This study examined the relationship between exposure to disturbing media and a number of strain outcomes. Past research suggests that individuals exposed to disturbing media report symptoms of secondary traumatic stress and burnout (Perez, Jones, Englert, & Sachau, 2010). This relationship was further explored in the current study. Additionally, the current study explored the roles of social support and job meaningfulness in the work place, as past research suggests that support and meaningfulness may help to mitigate the negative outcomes typically found among workers exposed to traumatic stressors (Britt, Adler, & Barton, 2001; Halbesleben, 2006; Morales, 2012; Stephens & Long, 2000). The job demands-resources model (Bakker, Demerouti, & Euwema, 2005) served as the theoretical framework for the current study. Participants were recruited through email and completed an online survey. The results of the study showed that exposure was not related to secondary traumatic stress or emotional exhaustion. Also, coworker support and job meaningfulness did not serve as a significant moderator in any of the analyses. However, exploratory analyses revealed that the relationship between exposure and professional efficacy was mediated by job meaningfulness, suggesting that organizations can decrease the risk of burnout symptoms (specifically, a decrease in professional efficacy) by promoting awareness of the meaningful nature of working with DM. Additional implications of the study's findings were discussed.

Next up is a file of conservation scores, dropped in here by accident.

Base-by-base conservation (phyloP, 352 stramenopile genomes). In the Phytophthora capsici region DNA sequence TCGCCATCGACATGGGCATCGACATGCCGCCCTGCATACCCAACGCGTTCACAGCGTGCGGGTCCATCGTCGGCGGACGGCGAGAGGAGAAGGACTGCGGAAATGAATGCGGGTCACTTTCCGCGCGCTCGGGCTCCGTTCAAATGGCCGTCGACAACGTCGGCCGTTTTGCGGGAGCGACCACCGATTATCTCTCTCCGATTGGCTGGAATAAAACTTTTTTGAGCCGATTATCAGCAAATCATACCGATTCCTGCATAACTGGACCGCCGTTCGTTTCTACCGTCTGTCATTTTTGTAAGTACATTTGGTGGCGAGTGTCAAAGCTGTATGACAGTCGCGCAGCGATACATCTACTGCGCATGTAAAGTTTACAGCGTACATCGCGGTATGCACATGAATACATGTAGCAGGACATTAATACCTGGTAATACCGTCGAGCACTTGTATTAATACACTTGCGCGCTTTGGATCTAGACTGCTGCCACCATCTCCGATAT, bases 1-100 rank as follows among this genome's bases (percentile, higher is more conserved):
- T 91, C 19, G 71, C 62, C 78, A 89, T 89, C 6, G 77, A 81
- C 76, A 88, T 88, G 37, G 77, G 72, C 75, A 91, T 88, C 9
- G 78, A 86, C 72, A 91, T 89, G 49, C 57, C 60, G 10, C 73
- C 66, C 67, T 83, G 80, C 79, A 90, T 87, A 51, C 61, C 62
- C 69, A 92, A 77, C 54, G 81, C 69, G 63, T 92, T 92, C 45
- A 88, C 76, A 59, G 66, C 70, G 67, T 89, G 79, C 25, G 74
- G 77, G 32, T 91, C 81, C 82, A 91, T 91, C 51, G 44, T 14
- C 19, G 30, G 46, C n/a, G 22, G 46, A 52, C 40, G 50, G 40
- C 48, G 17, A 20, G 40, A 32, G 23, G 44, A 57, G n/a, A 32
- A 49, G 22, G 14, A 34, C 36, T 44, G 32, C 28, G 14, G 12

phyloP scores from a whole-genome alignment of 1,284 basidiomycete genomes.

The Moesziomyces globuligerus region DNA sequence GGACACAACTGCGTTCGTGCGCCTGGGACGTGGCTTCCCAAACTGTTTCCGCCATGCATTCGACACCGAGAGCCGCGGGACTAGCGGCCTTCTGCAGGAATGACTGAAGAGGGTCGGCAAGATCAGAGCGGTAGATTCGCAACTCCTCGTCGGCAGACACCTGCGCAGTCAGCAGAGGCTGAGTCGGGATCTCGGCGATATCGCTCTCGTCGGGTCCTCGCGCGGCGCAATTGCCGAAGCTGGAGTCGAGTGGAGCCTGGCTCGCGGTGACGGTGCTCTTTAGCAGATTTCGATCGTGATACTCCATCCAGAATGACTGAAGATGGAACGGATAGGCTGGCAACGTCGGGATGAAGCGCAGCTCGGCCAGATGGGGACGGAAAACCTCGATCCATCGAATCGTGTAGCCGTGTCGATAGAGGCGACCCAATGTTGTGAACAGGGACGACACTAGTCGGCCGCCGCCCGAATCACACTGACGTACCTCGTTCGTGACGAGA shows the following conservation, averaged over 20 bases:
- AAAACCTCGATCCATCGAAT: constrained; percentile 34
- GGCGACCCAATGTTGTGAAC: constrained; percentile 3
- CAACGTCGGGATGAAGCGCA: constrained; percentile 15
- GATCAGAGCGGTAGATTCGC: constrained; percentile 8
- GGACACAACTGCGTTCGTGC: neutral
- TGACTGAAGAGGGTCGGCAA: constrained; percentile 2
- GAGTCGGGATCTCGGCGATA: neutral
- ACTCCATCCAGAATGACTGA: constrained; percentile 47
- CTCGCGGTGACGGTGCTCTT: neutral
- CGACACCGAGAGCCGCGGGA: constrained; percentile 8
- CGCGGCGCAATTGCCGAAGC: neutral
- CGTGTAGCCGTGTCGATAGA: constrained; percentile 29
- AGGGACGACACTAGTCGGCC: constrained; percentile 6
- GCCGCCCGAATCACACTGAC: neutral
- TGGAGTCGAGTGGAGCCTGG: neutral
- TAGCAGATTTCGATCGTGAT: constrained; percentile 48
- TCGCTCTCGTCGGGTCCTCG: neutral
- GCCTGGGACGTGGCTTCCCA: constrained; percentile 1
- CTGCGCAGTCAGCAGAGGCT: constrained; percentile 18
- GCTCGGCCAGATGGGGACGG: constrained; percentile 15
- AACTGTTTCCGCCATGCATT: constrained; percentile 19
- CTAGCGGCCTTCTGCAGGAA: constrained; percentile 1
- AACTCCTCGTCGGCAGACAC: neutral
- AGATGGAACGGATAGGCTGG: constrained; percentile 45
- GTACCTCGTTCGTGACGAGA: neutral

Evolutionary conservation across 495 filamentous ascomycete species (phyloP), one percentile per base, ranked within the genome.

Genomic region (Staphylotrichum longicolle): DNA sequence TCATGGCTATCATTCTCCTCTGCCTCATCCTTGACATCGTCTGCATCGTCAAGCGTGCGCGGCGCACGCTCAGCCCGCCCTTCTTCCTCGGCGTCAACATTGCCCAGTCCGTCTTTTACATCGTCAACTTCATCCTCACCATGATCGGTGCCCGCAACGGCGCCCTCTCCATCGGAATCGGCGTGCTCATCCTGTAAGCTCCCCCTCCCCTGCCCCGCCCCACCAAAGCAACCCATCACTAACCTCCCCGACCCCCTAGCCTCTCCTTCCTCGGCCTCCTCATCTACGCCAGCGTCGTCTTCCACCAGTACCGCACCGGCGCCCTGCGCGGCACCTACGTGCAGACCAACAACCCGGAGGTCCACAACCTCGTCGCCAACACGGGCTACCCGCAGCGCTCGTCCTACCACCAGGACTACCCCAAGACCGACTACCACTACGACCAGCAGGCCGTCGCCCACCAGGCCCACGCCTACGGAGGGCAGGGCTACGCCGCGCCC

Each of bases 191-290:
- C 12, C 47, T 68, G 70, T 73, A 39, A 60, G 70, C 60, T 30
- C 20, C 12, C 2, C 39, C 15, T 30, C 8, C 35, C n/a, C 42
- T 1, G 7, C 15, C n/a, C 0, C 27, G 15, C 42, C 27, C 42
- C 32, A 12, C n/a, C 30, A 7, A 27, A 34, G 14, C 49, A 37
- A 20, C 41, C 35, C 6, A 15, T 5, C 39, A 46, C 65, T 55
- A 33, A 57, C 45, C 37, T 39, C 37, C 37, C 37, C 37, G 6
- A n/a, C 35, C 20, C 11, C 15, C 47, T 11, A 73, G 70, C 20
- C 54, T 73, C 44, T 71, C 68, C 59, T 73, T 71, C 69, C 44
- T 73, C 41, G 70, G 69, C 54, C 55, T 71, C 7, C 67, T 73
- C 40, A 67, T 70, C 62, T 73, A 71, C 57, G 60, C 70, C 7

Lisa M. Perez
Date of Degree
Master of Arts (MA)
Social and Behavioral Sciences
Hoang, Hung T., "The Roles of Social Support and Job Meaningfulness in the Disturbing Media Exposure-Job Strain Relationship" (2014). All Graduate Theses, Dissertations, and Other Capstone Projects. 300.
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